Ensuring your windows and doors have the appropriate locks is key to making sure your home insurance protects you around theft.
The wide choice of locks and securing systems available can seem confusing when it comes to choosing the right one for your specific property. Here, we look at the most popular methods of securing your house so that you can keep your home safe, burglars at bay and your insurer happy. You can also find out more by downloading our guide to locks here: https://www.lloydwhyte.com/advice-zone/a-guide-to-locks
The five-lever mortice deadlock
A standard deadlock is a keyhole and bolt, whereas a five-lever mortice deadlock features five levers which are fixed into the wall and can only be opened with a key. It is available in a range of sizes and is opened from the inside and outside.
Your insurer will most likely require the lock to be BS3621 compliant. This can be located on the faceplate which will feature the British Standard Kitemark and the BS3621 code1.
Why does a lock need the British Standard Kitemark and code?
The British Standard Kitemark and BS3621 stamps prove, according to the British Standards Institution (BSI Group), that the lock is secure and can withstand lock picking and drilling2.
It’s worth noting that your insurer may require you to fit a five-lever mortice deadlock rated BS3621 to every door and a key-operated lock to every window in your property to ensure your cover is valid, depending upon your sums insured.
Multipoint locking system
A key operated multipoint locking system offers a high level of security. They are usually installed in uPVC doors and feature 3 to 7 locking points along the length of the locking system which lock into place when the door closes3. Multiple locking points make it harder for burglars to prise or force a door open, so these durable locking systems are great for French doors, patio doors, sliding glass doors and various types of uPVC doors and windows.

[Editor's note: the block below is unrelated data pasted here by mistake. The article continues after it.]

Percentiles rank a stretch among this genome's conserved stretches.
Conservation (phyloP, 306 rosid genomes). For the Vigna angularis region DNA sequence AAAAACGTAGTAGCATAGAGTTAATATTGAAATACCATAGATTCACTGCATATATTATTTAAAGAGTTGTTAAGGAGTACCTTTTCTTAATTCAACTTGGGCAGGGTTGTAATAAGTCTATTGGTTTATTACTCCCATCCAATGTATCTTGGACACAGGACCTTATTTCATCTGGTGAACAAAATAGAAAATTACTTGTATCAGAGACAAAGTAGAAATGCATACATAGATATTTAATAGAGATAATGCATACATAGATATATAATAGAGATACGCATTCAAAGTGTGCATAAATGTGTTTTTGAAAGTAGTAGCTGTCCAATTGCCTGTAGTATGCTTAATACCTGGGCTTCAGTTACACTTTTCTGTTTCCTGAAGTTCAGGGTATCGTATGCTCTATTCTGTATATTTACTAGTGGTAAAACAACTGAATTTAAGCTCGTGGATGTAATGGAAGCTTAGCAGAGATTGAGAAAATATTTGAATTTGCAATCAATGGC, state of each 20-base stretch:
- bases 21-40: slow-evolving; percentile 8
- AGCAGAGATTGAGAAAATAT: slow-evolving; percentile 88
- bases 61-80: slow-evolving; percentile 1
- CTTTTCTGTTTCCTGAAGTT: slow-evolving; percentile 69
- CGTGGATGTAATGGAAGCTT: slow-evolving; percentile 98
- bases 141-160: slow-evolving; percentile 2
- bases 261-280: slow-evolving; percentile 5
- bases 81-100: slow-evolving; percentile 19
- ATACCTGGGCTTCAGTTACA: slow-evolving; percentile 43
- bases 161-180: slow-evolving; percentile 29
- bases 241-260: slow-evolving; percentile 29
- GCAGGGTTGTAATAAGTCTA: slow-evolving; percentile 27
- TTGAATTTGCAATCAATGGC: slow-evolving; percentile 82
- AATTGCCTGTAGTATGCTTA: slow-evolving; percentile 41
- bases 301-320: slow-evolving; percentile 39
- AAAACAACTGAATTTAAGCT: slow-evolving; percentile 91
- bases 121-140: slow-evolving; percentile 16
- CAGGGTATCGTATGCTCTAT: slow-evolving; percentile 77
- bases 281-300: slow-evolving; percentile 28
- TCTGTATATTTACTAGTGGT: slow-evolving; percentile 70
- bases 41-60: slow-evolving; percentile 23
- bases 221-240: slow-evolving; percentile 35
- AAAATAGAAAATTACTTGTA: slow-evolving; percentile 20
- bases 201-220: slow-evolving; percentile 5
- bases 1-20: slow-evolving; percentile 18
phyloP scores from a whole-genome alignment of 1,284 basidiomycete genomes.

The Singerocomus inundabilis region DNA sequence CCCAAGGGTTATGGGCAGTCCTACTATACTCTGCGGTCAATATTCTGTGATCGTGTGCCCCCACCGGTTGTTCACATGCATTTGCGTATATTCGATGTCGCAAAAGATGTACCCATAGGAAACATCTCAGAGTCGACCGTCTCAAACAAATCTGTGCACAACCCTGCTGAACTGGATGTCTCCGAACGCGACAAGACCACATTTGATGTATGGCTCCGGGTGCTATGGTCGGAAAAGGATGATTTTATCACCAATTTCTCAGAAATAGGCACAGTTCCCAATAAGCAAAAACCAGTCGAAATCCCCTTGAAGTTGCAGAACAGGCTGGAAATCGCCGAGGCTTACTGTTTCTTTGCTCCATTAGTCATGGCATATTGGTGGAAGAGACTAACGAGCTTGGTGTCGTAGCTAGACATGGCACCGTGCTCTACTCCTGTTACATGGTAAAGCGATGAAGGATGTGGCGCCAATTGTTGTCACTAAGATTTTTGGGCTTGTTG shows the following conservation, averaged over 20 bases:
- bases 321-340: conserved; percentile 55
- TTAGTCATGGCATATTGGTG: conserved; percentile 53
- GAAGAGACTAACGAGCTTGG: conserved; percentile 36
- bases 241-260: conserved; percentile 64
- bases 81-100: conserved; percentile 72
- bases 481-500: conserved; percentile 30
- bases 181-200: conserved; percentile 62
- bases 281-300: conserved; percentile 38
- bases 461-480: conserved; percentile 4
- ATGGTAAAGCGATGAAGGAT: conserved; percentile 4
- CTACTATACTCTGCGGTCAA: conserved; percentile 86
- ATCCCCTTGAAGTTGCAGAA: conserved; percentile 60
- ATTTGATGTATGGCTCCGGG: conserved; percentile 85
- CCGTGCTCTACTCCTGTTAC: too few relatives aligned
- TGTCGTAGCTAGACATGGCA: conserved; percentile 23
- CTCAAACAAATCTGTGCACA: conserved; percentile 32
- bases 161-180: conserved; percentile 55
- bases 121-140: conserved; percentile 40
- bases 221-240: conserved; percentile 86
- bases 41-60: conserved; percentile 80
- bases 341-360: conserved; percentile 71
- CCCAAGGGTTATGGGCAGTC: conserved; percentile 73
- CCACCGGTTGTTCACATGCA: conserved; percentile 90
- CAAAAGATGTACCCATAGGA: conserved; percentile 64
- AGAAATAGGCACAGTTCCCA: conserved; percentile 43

We recommend you to use multi point locking systems with the British Standard Kitemark featured on the inner edge of the door. This means the cylinder lock has the industry approved PAS3621 code; has been subject to rigorous testing and is ‘Insurance Approved’4.
‘Yale locks’ (or night latches)
A rim automatic deadlatch is usually referred to as a Yale lock and automatically shuts a door securely when it is closed. It can be unlocked from both sides using a key.
To prevent yourself from being locked out by inadvertently closing the door and forgetting your key, you can put operate a small lever which keeps the door on the latch; hence the name ‘night latch’. Used on glass panelled or wooden doors, it is not compatible with uPVC doors or composite wood doors. It is installed on the surface of the door rather than the edge and is usually used in conjunction with another type of lock, for example, a five-lever mortice deadlock. When the Yale lock doesn’t conform to BS3621 standards, your insurer may insist on you installing another lock such as the five-lever mortice deadlock5.
Sliding patio doors: a potential weak spot
Insurers often pay close attention to the security of sliding patio doors as these are often installed at the back of a house out of sight. Insurers sometimes consider sliding doors to be higher risk as they can be lifted off the runners and the lock itself can be broken by burglars. Some insurers may require additional security systems such as an anti-lift device.
How can you secure your sliding doors?
A steel deadbolt and/or an anti-lift device on the door frame (which closes the gap between the frame and the door and prevents the door itself being lifted off its door runners) can be fitted to the sliding doors as an extra prevention against break ins.
Most insurers will stipulate that all accessible windows must be securely locked. Fitting the downstairs windows with key operated internal locks will add another layer of security to your home and keep your insurers happy.
Keeping your windows in good condition, for example, repairing any rotting window frames and loose window locks, especially on older properties, is strongly recommended.
Secure your house, secure your cover
Always lock your doors and windows, even if you are just going out of the house to walk your dog or pop to the shop. If you are burgled and there are no signs of forced entry, your claim will might not be upheld by your insurer.
If you are unsure as to which types of locks you need for your property, talk to us. We can advise on what types of locking systems your policy requires and check that you’re policy is up to date and working for you.
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